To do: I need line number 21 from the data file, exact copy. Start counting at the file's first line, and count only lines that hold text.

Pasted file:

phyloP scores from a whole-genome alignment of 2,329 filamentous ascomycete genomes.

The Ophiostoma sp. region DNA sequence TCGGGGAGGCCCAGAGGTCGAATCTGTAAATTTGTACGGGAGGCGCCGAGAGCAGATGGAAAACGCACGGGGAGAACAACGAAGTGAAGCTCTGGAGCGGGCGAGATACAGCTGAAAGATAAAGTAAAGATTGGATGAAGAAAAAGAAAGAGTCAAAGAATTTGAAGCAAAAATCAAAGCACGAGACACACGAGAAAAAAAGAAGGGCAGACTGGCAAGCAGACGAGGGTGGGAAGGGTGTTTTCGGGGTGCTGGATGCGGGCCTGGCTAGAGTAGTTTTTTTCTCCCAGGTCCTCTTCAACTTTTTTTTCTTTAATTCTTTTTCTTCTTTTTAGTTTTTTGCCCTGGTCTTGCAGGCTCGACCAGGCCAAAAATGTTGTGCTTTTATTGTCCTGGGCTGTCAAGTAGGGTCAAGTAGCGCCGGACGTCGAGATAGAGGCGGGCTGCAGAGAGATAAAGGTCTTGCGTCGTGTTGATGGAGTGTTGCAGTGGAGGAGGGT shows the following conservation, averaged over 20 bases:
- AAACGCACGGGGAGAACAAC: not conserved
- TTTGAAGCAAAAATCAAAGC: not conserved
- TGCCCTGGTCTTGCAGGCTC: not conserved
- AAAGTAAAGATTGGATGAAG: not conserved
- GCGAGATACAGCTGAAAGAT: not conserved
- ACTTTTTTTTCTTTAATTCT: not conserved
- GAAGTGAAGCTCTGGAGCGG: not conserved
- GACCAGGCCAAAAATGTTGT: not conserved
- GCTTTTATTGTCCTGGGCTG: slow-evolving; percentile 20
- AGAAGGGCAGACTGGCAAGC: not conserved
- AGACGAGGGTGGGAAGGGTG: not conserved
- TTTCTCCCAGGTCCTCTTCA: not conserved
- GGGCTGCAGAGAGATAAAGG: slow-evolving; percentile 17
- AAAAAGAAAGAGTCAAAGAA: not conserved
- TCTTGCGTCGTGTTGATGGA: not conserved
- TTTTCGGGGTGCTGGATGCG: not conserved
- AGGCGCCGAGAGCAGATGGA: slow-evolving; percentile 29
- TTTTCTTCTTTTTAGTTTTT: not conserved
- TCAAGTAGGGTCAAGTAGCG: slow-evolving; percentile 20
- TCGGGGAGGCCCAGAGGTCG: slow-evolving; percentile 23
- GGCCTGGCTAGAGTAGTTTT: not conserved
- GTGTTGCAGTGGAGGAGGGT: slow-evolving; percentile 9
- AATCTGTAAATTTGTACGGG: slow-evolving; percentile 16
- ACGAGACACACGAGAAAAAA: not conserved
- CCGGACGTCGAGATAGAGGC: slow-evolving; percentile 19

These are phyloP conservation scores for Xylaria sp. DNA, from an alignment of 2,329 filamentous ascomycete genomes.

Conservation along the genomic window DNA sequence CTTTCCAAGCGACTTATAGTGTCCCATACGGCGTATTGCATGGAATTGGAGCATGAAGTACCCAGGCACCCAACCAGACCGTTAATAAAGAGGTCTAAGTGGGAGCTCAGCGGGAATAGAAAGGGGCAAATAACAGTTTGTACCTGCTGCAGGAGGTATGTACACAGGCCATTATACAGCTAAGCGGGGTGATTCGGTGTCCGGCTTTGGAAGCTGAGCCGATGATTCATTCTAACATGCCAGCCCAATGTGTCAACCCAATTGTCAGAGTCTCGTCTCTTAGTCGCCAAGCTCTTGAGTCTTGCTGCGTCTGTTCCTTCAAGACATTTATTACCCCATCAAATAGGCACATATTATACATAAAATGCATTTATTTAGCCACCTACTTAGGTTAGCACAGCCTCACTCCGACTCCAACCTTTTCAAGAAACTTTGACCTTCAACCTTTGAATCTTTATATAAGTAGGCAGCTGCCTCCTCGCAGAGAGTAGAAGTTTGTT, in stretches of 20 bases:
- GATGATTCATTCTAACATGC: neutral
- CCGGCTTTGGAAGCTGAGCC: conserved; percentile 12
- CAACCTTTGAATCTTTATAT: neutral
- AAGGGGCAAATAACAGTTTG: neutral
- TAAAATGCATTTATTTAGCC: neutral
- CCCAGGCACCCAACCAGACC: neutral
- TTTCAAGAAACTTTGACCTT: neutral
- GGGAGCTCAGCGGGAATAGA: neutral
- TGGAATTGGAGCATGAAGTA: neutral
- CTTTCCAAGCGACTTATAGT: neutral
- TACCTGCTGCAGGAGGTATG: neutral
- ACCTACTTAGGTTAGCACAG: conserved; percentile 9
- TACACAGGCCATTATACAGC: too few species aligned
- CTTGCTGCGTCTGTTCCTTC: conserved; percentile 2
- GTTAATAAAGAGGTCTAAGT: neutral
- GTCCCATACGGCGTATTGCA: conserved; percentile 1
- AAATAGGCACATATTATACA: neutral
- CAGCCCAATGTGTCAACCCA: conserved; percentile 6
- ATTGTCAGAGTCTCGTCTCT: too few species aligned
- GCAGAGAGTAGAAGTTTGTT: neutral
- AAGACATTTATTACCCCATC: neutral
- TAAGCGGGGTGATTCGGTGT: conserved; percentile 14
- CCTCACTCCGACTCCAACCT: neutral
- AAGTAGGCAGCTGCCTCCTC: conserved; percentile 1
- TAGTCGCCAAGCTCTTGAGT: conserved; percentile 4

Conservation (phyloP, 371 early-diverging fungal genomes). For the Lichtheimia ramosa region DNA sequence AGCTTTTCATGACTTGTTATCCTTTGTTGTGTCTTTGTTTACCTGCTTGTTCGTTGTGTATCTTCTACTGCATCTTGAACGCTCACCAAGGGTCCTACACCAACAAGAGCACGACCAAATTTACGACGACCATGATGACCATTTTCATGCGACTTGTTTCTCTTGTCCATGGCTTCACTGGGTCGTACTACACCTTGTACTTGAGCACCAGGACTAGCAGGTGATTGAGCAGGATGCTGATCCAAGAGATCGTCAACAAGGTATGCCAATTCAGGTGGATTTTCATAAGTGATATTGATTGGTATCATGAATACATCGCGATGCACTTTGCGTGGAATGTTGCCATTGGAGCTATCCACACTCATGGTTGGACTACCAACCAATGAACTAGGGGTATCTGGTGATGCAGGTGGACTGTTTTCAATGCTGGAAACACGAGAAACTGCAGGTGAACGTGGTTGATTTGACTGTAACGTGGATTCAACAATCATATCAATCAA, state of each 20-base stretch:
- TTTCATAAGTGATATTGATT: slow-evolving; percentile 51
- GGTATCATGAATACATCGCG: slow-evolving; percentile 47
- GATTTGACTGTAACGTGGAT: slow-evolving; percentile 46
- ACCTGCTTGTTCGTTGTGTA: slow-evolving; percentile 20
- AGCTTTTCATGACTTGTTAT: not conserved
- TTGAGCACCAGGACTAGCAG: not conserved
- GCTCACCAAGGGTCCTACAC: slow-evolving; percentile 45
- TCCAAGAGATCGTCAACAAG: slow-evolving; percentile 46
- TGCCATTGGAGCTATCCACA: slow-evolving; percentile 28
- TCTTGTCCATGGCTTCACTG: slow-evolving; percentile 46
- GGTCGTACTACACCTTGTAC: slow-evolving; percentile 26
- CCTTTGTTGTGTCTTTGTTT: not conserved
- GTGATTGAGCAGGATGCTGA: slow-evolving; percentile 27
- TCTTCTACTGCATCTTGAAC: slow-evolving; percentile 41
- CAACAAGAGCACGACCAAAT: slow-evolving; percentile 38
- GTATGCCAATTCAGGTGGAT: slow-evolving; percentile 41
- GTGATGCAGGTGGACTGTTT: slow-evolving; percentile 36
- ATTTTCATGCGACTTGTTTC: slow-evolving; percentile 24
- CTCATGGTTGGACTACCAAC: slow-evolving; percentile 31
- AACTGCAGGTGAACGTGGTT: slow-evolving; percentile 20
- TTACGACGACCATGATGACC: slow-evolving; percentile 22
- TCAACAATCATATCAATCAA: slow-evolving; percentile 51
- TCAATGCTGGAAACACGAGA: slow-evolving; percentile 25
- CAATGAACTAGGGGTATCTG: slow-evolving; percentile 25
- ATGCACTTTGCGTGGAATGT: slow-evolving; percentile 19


- TCAAGTAGGGTCAAGTAGCG: slow-evolving; percentile 20